Total rent for the year 2017 is Rs.  24,000 i.e., 2,000 p.m. x 12 months. The difference between total rent payable and actual rent paid Rs.  4,000 ( i.e. Rs.  24,000 - Rs.  20,000) is outstanding rent. The adjusting entry is:




(iii) Prepaid Expenses

Prepaid expenses refer to any expense or portion of expense paid in the current accounting year but the benefit or services of which will be received in the next accounting period. They are also called as unexpired expenses. Though these expenses are paid in the accounting period, they are not incurred during the accounting period. Prepaid expense account is a representative personal account. Expense account is a nominal account.

Presentation in final accounts



Tutorial note

·           If prepaid expense already appears in trial balance it means that it is already adjusted and journal entry has already been made. Hence, prepaid expense is shown only in balance sheet.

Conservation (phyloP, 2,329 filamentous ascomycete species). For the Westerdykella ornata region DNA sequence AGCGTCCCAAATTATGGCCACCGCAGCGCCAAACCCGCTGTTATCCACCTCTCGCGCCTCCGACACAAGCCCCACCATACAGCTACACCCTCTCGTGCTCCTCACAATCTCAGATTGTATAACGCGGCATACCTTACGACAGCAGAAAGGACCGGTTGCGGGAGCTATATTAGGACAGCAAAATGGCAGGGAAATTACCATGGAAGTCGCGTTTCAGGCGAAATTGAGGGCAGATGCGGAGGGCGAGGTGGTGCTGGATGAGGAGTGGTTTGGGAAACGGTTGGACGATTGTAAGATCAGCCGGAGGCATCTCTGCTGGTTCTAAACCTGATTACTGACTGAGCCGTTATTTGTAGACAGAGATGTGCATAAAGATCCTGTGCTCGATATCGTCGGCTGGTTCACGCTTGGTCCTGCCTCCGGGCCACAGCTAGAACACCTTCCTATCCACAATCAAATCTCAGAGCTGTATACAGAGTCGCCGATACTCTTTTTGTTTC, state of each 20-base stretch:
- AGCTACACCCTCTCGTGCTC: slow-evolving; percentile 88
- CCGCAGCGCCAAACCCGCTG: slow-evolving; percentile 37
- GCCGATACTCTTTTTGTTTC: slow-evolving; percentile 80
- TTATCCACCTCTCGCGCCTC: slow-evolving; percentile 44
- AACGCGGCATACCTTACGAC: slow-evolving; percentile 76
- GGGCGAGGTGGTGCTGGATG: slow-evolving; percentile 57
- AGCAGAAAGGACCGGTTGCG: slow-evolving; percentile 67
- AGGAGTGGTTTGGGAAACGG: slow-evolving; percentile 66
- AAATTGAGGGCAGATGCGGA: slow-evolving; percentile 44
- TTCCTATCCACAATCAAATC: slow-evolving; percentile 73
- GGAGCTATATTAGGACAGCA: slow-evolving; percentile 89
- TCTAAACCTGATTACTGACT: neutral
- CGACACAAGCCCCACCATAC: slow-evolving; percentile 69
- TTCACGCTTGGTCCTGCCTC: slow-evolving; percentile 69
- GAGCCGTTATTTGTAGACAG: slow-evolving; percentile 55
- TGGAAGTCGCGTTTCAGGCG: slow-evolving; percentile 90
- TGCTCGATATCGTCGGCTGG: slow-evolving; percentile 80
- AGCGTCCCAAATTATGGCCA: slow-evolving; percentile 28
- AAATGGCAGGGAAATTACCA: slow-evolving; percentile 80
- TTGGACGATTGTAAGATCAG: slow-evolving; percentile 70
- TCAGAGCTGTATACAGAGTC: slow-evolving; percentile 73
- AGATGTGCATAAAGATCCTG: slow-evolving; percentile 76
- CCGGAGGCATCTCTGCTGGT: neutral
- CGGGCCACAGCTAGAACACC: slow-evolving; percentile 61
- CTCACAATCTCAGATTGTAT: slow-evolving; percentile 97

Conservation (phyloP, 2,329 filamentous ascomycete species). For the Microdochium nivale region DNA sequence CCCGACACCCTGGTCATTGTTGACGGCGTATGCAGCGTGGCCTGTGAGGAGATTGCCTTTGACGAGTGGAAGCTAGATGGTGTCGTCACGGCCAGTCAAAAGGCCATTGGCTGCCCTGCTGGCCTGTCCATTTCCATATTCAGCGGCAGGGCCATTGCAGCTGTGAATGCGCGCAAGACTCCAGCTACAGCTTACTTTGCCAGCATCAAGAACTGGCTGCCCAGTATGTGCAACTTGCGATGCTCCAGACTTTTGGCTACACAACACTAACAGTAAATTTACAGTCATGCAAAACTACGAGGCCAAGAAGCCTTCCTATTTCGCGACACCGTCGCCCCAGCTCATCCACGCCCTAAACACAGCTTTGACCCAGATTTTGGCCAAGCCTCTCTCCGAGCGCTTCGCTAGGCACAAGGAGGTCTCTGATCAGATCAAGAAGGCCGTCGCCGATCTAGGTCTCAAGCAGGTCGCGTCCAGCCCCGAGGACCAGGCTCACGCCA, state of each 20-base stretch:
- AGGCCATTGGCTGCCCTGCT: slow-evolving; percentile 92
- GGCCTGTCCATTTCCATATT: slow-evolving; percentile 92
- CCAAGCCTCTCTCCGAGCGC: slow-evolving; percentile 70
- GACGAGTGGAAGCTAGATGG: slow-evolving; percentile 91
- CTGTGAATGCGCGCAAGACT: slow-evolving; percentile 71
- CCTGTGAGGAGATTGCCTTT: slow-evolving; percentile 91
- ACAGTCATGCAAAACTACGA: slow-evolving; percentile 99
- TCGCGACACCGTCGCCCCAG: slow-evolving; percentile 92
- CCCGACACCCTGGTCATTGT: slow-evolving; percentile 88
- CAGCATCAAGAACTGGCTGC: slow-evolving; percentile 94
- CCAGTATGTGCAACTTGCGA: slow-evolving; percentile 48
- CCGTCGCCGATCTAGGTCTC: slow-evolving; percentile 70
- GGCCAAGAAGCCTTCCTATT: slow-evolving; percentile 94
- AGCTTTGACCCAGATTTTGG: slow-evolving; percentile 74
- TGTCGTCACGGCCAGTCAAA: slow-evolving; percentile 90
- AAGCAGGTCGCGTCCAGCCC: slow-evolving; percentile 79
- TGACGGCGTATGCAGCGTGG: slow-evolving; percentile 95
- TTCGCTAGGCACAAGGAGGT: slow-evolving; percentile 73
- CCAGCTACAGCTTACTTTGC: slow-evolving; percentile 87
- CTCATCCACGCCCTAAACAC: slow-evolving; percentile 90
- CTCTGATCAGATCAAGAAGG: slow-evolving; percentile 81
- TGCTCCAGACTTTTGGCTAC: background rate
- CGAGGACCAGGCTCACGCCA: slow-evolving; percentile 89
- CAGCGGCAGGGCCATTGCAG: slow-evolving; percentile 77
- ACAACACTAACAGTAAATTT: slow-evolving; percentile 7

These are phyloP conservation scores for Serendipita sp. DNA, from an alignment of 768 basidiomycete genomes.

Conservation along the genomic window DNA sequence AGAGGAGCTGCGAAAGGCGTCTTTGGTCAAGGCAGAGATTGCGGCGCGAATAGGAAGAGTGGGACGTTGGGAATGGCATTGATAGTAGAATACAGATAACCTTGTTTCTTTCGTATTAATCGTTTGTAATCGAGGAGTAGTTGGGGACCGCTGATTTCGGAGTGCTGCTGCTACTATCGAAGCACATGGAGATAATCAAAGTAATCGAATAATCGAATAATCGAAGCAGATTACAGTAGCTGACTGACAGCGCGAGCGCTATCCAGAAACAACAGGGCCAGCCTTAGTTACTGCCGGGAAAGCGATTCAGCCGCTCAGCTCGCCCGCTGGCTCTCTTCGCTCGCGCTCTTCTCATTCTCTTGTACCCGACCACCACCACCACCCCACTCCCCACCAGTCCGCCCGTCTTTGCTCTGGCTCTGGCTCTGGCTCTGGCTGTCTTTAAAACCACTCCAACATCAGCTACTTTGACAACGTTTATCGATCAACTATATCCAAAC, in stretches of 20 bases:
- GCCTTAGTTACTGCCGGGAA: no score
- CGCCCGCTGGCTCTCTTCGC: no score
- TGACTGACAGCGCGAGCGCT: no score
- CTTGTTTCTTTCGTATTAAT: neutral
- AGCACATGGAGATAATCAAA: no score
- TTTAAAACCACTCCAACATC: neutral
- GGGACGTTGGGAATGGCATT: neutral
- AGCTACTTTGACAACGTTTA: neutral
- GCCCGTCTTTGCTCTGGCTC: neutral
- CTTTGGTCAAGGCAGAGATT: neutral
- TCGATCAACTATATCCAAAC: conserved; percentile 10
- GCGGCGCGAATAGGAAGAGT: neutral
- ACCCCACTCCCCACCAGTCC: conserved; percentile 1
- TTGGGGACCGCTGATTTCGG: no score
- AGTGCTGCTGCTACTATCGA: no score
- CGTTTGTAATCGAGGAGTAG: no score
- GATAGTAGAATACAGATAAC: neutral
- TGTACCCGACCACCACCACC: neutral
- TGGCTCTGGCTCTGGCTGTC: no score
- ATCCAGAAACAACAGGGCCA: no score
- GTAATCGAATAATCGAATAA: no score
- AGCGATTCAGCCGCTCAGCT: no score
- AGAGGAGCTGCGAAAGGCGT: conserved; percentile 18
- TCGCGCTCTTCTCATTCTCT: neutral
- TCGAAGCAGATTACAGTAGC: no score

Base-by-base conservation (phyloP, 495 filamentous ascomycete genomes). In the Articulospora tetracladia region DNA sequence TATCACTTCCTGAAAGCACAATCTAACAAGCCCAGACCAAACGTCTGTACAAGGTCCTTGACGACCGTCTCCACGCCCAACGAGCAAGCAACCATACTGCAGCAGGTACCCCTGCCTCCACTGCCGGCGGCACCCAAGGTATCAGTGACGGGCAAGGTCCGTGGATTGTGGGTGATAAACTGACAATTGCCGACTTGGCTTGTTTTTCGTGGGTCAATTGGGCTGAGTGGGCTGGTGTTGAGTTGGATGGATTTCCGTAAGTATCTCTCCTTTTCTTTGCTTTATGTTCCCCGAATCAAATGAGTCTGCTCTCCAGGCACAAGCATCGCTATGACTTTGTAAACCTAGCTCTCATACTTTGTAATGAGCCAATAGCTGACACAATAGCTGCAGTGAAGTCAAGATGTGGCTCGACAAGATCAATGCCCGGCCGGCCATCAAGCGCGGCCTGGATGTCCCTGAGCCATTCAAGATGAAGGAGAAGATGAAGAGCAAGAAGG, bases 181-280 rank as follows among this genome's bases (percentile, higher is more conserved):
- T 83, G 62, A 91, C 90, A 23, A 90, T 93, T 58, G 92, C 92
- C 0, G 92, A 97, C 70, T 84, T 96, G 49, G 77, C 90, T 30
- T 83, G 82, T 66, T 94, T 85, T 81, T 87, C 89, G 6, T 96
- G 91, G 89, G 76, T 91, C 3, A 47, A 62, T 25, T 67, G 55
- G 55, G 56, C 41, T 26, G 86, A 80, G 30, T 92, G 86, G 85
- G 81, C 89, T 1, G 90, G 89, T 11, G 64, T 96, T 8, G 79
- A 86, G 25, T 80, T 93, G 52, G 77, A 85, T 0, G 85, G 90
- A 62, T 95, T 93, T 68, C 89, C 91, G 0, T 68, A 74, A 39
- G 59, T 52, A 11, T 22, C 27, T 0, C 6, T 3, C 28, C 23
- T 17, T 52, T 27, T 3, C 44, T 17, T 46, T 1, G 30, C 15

·           At the beginning of the next accounting period, the above entry is reversed to bring into account prepaid expenses at the beginning so that it is added to amount of expense of next year.

Example

Insurance premium of Rs.  6,000 for one year is paid on 1st January, 2016 and the accounting year closes on 31st March, 2016.

In this example, insurance premium has been paid in advance or prepaid for nine months, i.e.from 1st April to 31st December amounting to Rs.  4,500 (i.e., Rs.   6000 × 9/12). The adjusting entry is:




(iv) Accrued income